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Virtua Fighter 2

Windows – 1997

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Alt names VR战士2, バーチャファイター2
Year 1997
Platform Windows
Genre Action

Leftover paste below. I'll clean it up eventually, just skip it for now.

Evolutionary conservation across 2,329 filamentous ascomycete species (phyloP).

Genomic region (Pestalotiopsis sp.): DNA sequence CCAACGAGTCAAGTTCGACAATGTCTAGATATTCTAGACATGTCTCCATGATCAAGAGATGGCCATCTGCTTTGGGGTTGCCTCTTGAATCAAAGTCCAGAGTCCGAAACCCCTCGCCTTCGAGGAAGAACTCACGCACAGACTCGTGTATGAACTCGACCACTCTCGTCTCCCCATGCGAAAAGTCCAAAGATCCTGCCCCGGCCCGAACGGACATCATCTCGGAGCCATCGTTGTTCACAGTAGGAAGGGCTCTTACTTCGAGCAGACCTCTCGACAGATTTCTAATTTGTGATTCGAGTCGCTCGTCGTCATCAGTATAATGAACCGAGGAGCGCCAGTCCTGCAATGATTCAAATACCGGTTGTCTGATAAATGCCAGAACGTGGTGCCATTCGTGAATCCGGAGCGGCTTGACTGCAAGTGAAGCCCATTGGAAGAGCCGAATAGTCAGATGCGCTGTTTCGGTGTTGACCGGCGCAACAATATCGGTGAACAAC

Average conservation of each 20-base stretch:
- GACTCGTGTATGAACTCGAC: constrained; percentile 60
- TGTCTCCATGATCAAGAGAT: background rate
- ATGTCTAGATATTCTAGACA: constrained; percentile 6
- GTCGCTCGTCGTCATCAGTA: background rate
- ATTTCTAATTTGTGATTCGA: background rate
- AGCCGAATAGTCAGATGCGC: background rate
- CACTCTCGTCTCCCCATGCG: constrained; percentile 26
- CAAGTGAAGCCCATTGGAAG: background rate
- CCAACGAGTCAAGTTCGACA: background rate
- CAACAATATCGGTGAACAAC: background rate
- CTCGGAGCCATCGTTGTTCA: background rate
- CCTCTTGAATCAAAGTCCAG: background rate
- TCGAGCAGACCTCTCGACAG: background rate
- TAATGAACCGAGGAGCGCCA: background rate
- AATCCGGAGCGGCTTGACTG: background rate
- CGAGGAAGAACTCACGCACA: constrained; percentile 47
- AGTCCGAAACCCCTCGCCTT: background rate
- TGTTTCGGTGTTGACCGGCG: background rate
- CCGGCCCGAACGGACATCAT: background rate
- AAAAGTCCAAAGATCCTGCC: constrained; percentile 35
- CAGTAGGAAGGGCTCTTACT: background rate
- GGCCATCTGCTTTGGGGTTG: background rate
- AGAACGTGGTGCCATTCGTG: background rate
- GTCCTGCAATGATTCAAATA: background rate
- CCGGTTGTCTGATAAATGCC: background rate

Theme Anime / Manga, Fighting, Martial Arts, Versus Fighting
Released in United States
Publisher SEGA of America, Inc.
Developer SEGA-AM2 Co., LTD.
4.62 / 5 - 26 votes

Description of Virtua Fighter 2